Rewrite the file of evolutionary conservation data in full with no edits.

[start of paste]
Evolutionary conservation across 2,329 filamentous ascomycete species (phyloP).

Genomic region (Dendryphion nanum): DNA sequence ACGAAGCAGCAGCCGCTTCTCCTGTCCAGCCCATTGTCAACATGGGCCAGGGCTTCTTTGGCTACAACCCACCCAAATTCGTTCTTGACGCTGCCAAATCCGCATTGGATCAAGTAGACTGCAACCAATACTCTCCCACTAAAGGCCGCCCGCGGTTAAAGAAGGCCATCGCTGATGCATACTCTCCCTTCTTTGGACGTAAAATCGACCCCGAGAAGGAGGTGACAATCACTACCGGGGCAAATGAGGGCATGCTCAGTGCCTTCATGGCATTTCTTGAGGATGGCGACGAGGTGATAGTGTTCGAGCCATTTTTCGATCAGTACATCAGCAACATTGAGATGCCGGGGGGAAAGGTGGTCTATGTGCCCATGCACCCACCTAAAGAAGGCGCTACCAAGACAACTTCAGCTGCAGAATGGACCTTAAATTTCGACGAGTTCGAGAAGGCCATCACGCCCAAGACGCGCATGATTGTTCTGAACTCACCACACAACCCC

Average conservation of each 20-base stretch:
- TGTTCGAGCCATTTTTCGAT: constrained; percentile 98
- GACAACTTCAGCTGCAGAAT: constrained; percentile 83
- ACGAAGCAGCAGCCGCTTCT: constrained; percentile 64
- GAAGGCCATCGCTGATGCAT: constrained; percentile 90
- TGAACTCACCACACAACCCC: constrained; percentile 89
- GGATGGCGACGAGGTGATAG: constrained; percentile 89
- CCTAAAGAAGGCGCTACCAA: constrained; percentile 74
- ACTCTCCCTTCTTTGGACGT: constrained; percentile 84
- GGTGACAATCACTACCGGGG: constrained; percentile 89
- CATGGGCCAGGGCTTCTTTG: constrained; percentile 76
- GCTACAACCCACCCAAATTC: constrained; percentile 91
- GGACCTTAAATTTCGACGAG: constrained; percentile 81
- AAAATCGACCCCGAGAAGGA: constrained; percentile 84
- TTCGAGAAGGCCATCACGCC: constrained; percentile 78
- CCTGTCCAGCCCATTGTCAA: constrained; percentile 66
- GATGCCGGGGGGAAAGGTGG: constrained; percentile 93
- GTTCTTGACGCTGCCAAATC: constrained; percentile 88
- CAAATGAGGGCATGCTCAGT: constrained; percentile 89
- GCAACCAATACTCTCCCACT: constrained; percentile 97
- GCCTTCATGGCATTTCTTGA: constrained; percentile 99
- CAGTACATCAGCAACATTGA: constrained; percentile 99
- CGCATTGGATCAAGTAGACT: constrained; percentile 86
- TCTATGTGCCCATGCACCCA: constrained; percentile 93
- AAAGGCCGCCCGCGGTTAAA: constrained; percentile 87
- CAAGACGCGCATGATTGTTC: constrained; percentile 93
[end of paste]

Evolutionary conservation across 2,329 filamentous ascomycete species (phyloP).

Genomic region (Dendryphion nanum): DNA sequence ACGAAGCAGCAGCCGCTTCTCCTGTCCAGCCCATTGTCAACATGGGCCAGGGCTTCTTTGGCTACAACCCACCCAAATTCGTTCTTGACGCTGCCAAATCCGCATTGGATCAAGTAGACTGCAACCAATACTCTCCCACTAAAGGCCGCCCGCGGTTAAAGAAGGCCATCGCTGATGCATACTCTCCCTTCTTTGGACGTAAAATCGACCCCGAGAAGGAGGTGACAATCACTACCGGGGCAAATGAGGGCATGCTCAGTGCCTTCATGGCATTTCTTGAGGATGGCGACGAGGTGATAGTGTTCGAGCCATTTTTCGATCAGTACATCAGCAACATTGAGATGCCGGGGGGAAAGGTGGTCTATGTGCCCATGCACCCACCTAAAGAAGGCGCTACCAAGACAACTTCAGCTGCAGAATGGACCTTAAATTTCGACGAGTTCGAGAAGGCCATCACGCCCAAGACGCGCATGATTGTTCTGAACTCACCACACAACCCC

Average conservation of each 20-base stretch:
- TGTTCGAGCCATTTTTCGAT: constrained; percentile 98
- GACAACTTCAGCTGCAGAAT: constrained; percentile 83
- ACGAAGCAGCAGCCGCTTCT: constrained; percentile 64
- GAAGGCCATCGCTGATGCAT: constrained; percentile 90
- TGAACTCACCACACAACCCC: constrained; percentile 89
- GGATGGCGACGAGGTGATAG: constrained; percentile 89
- CCTAAAGAAGGCGCTACCAA: constrained; percentile 74
- ACTCTCCCTTCTTTGGACGT: constrained; percentile 84
- GGTGACAATCACTACCGGGG: constrained; percentile 89
- CATGGGCCAGGGCTTCTTTG: constrained; percentile 76
- GCTACAACCCACCCAAATTC: constrained; percentile 91
- GGACCTTAAATTTCGACGAG: constrained; percentile 81
- AAAATCGACCCCGAGAAGGA: constrained; percentile 84
- TTCGAGAAGGCCATCACGCC: constrained; percentile 78
- CCTGTCCAGCCCATTGTCAA: constrained; percentile 66
- GATGCCGGGGGGAAAGGTGG: constrained; percentile 93
- GTTCTTGACGCTGCCAAATC: constrained; percentile 88
- CAAATGAGGGCATGCTCAGT: constrained; percentile 89
- GCAACCAATACTCTCCCACT: constrained; percentile 97
- GCCTTCATGGCATTTCTTGA: constrained; percentile 99
- CAGTACATCAGCAACATTGA: constrained; percentile 99
- CGCATTGGATCAAGTAGACT: constrained; percentile 86
- TCTATGTGCCCATGCACCCA: constrained; percentile 93
- AAAGGCCGCCCGCGGTTAAA: constrained; percentile 87
- CAAGACGCGCATGATTGTTC: constrained; percentile 93